Barrie Virtue OBE was born at Lismore, NSW, in 1932. Between 1964 and 1984 he served as Press Secretary, Private Secretary and Principal Private Secretary to the Rt. Hon. Doug Anthony. During the interview, Mr Virtue sings a song, the words of which he wrote, to a tune based on one by the English...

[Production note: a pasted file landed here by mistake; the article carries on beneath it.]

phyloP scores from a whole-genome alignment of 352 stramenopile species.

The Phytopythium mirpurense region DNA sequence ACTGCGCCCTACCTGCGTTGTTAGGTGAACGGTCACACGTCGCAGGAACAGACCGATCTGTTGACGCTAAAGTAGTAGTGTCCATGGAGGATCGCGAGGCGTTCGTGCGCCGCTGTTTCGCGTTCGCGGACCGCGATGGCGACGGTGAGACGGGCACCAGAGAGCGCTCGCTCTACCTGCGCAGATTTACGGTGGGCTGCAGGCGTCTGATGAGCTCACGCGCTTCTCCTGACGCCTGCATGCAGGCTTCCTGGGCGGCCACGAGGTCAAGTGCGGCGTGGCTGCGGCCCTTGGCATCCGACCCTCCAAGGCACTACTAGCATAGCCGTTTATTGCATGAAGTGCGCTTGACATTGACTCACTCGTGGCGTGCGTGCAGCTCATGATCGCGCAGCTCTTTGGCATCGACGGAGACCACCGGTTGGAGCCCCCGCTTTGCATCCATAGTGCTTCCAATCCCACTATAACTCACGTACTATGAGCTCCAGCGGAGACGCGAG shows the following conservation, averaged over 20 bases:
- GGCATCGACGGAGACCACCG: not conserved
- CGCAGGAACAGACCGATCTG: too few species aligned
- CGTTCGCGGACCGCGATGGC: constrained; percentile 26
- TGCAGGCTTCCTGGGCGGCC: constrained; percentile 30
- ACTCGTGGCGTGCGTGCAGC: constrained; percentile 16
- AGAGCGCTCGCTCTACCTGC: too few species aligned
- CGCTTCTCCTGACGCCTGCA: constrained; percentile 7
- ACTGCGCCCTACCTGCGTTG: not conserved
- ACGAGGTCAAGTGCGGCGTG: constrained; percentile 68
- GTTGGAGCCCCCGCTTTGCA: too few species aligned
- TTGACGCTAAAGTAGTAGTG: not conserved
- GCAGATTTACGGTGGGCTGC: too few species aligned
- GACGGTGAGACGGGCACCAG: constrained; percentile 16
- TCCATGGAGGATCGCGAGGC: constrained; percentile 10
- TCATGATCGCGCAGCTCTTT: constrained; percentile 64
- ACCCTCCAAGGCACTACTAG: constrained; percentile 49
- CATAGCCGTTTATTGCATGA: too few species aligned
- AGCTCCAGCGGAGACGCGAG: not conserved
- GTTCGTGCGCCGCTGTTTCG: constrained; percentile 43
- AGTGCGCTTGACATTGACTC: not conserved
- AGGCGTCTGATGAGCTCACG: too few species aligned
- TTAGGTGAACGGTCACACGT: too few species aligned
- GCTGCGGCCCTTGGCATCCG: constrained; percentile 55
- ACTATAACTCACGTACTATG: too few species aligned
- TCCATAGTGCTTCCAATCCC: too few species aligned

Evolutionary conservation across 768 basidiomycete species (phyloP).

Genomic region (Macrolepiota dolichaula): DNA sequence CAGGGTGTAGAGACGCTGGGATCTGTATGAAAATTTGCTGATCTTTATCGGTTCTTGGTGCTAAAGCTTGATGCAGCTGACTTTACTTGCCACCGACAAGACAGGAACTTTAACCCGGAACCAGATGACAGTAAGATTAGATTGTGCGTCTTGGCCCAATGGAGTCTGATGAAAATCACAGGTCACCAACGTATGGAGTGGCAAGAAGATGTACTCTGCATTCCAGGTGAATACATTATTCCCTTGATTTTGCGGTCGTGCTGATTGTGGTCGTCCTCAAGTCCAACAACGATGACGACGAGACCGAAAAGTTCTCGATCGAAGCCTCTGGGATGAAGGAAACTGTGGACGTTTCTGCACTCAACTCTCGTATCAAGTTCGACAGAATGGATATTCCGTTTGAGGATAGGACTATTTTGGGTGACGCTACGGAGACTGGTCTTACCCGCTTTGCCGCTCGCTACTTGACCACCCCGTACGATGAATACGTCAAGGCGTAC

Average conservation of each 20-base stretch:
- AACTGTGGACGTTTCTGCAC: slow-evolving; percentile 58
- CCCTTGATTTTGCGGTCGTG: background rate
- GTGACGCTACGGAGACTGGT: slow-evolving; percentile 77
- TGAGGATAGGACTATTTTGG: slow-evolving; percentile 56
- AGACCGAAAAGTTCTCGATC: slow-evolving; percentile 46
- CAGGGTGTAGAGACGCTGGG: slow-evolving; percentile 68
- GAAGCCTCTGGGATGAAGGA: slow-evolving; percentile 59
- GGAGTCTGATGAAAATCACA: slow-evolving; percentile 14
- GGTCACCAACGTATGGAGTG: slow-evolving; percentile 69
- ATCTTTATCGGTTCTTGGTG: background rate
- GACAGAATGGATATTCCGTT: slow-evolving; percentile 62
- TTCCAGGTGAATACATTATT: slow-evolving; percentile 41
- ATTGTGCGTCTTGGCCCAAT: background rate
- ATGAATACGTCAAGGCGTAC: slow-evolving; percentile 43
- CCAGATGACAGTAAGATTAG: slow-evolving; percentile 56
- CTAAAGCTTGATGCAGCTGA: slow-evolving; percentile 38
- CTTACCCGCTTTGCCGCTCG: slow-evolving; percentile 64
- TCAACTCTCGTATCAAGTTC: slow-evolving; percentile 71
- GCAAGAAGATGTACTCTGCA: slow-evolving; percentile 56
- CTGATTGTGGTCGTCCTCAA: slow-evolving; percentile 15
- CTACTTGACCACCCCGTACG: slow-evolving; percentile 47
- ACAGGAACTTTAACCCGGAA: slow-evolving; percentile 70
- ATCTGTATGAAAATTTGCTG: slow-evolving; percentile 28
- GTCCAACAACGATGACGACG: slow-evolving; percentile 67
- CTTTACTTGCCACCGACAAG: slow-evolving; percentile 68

Topics: Advisory Council (ACT), Air Disaster (1940), Alan Ramsey, Allan Barnes, Arthur Sullivan, ASIO, Australian Broadcasting Commission, Australian Journalists Association, Australian War Memorial, Barbara Hurst, Bexhill Public School, Bill D’Arcy, Bill McMahon, Bob Hawke, Bob King, Brian Toohey, Brisbane, Bruce Lloyd, Byron Bay (NSW), Cabinet, Canberra, China, CIA, Claire Virtue, Closer Economic Relations (New Zealand), Country Party, Cycling, Dairy farming, David Combe, Department of Trade, Dismissal (November 11, 1975), Dough Anthony, Earle Page, Environa, Eric White & Associates, Family life, Fax machines, Financial Review, Flies, Fred Daly, From the Pulpit (newspaper column), Geoffrey Yeend, Gordon Freeth, Gough Whitlam, Harold Holt, Henry Halloran, Herald (Melbourne), Holt disappearance, Hughes (ACT), Ian Hancock, Ian Robinson, Ian Sinclair, Jess Hale, Jim Lane, John Curtin, John England, John Gorton, John McEwen, Jon Christian, Journalists, Keith Darrow, Kurrajong Hotel, Lance Barnard, Larry Anthony, Law Council of Australia, League of Rights, Leighton (building company), Liam Bathgate, Lismore (NSW), Long Bay Gaol, Mack Holten, Majestic Fanfare (music), Malcolm Fraser, Margot Anthony, Marriage, Members Dining Room, Methodists, Michelle Grattan, Murwillumbah (NSW), National Capital Development Commission, National Party, Neil Currie, New Brighton (NSW), New Zealand, Nimbin (NSW), Norco, Northbourne Flats, Northern Star (newspaper), Parody (song), Party Room, Pat Daly, Paul Davey, Paul Keating, Peter Bowers, Peter Nixon, Phillip Lynch, Photocopiers, Press Gallery, Press secretaries, Principal Private Secretaries, PROBUS, Ralph Hunt, Regent Theatre, Robert Menzies, Ron Anderson, Royal Canberra Golf Club, Russian Embassy, Singing, Sir John Marshall, Sir Richard Kingsland, Song (parody), Speechwriters, St Andrews Church, Sydney Morning Herald, Technology, Television (political commercials), The Age, The Mirror, Tony Eggleton, Trade Winds (song), Typewriters, Uniting Church, Victoria University (New Zealand), Vietnam War, Wal Brooks, Wesley Church, Winston Churchill, Word processors, Work conditions, World Trade Organisation, Yes Minister (TV program)